"Ooh. Let's have a looksy." He pushed his glasses back into place with a nail bitten finger. "Something with hot sauce, I think."
"Oh yeah. Anything for the sauce," she giggled.
"Are you able to say anything without innuendo?"
We already know that Annie is speaking because we described her action first. For the remainder of the conversation, we also know that the only two people speaking are Annie and Luke. That means that we don't need to be reminded every time that we speak. Did you even notice the lack of tagging there?
4) It's not enough to use a tag - I need to say what my character is doing, too.
"Did you see the big game last night?" Rex called, striding towards my desk. "It was awesome!
Now look at:
"Did you see the big game last night?" Rex strode towards my desk. "It was awesome!"
Did we need to know that Rex was calling as well as striding? No: he was striding towards the desk and was therefore some distance away to begin with. His voice would have been loud enough to carry.
We don't always consciously think about these things when we write but we do often see mistakes like this in a story. When you re-read your work, ask yourself: do I need the tag and the action? Would the action act sufficiently as a tag too?
Thoughts on Dialogue During Sex
Oh baby. Oh God, baby. Fucking stick that dialogue to me, stick it in my pisshole!
When it's good, erotic dialogue is knicker stickin' sexy. When it's bad, it's...yeah. I cringe so hard that my face aches.
Erotica is written as fantasy; realism isn't always that important if the story is written well because we aren't reading for a real-life scene (e.g. the couple can have sex without a condom and we may not question the worry of her getting pregnant). However - don't confuse realism with plausibility: that is to say, don't confuse writing a fantasy scene with writing something ridiculous. A nine inch cock? Yeah, that'd wash; fourteen inches? I don't think so.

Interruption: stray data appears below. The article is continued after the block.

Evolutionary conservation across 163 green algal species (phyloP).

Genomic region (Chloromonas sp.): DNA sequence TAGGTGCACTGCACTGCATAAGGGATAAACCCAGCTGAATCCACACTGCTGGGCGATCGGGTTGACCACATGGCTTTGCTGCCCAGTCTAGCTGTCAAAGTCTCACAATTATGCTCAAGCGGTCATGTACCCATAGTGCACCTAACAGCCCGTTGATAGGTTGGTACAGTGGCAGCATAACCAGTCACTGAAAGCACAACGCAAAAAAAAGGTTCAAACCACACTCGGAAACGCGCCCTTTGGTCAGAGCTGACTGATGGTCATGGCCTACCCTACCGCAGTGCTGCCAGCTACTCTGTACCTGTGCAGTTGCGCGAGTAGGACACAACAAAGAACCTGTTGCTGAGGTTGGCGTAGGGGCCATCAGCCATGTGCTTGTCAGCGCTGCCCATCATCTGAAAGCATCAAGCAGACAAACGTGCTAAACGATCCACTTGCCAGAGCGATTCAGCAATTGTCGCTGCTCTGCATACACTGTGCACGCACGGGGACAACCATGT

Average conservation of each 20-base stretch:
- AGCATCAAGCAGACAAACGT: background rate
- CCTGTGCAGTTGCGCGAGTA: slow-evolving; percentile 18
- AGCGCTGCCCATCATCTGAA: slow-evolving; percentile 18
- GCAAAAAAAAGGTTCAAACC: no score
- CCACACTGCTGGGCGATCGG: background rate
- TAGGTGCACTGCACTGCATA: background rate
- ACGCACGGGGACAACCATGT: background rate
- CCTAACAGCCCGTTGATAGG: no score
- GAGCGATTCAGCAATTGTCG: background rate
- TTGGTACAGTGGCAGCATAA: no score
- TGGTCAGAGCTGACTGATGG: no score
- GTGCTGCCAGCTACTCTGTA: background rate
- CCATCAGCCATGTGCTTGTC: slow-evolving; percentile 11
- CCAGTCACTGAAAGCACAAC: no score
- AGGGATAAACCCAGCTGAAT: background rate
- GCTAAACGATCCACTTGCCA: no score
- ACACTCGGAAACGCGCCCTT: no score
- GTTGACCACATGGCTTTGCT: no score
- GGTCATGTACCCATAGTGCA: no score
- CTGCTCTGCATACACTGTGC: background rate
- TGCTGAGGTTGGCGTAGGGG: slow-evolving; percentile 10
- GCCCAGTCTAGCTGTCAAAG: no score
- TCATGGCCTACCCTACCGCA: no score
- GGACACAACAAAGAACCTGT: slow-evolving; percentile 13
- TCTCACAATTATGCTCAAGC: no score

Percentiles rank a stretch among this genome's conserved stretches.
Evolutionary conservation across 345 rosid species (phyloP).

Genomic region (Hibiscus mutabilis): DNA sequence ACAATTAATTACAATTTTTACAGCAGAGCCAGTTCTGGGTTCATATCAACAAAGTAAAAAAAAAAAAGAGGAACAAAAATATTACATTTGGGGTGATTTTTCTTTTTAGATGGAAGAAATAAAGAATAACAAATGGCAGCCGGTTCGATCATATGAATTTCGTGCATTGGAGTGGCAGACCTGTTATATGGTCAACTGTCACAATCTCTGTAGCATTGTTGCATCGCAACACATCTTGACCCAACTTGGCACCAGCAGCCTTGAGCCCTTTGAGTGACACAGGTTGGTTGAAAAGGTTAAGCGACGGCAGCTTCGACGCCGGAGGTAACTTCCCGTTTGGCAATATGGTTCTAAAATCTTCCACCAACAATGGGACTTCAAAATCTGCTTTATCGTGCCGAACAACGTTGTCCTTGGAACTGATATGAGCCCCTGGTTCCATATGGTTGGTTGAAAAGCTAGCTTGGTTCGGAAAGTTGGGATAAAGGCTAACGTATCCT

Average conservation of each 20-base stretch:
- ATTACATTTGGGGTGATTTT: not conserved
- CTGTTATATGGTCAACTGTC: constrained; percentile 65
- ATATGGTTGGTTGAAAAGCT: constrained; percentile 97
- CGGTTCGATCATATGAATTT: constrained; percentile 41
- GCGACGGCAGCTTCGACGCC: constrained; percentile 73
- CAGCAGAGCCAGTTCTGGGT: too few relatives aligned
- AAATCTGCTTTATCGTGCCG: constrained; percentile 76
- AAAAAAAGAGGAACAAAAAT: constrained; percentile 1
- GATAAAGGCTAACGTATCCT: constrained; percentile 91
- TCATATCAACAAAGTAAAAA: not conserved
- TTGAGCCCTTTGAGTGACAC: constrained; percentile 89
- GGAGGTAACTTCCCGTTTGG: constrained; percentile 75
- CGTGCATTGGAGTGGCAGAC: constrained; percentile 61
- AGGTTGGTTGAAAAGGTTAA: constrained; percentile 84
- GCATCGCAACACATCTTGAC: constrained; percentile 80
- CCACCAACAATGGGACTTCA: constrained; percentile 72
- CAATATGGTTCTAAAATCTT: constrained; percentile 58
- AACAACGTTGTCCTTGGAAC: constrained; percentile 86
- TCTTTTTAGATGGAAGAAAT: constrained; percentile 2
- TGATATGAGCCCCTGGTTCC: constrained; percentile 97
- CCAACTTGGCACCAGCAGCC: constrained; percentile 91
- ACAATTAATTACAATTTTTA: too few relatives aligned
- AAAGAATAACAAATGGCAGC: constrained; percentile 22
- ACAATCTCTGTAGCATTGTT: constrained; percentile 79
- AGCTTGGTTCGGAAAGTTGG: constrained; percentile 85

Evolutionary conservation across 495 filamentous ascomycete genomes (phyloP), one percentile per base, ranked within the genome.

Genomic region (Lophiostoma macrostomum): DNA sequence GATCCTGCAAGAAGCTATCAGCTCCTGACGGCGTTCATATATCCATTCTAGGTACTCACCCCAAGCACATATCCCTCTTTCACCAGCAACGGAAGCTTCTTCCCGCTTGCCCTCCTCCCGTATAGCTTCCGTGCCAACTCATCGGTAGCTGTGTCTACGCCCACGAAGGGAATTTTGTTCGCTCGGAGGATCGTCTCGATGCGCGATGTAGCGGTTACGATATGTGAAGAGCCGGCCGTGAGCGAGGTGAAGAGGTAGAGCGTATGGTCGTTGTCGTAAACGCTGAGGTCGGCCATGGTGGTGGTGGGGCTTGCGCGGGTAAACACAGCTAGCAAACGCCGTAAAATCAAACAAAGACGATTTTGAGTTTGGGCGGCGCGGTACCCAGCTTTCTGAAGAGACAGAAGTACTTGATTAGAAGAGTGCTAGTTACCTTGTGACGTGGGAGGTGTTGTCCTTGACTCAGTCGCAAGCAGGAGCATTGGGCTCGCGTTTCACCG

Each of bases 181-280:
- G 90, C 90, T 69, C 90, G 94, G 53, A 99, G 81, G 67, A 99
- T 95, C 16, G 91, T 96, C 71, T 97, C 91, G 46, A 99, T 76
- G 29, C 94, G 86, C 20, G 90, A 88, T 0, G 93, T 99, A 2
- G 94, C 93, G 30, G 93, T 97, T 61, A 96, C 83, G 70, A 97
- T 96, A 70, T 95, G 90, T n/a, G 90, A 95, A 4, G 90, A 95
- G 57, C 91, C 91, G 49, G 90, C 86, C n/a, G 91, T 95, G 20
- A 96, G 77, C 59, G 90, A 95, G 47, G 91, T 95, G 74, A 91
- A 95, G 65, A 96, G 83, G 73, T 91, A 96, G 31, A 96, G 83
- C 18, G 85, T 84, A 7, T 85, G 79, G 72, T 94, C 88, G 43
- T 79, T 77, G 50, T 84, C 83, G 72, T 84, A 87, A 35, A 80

Here are a few guidelines for writing sexy speech:
1) Less is more.
Not everyone is particularly vocal during sex and sometimes, a single line is ten times more sexy than fourteen coarse demands. If you are writing about a very vocal character, think on these things:
What is the cue for this line of dialogue? Is it a hand stroke, a partner revealing a voluptuous breast, an orgasm? Have the dialogue refer to this: it makes for interesting variety between "fuck me!" and "oh, just fucking fuck me!"
Have I already used this phrase? We often get incoherent and repeat ourselves during sex, but at least stretch your vocabulary a little (and if this is the third sex scene in your story, the same goes for the previous few scenes - don't write the same fuck three times!).
2) You don't have to cuss.
"Oh fuck! Oh shit! I want your cock!"
Cusses have impact and power - when used sparingly - and some characters cuss more than others.
Consider, though, the power of lines without a cuss:
"I want you inside me right now."
"Do you have any idea how big you feel?" or "You're a wet little tease."
Not every man or woman turns into a foul-mouthed vagrant when they become aroused; ask yourself, is it plausible that the demure schoolgirl starts pouring fuck and shit from every orifice because you've just got her knickers off? Even if she did - which she might, depending on your fantasy - wouldn't she build up to it with some non-cussing lines first?
3) Call a spade a spade.
Pork sword. Man meat. Swamp cunt. Virgin flower. Greased beef express. Yeah, can you say those with a straight face?
No, neither can I.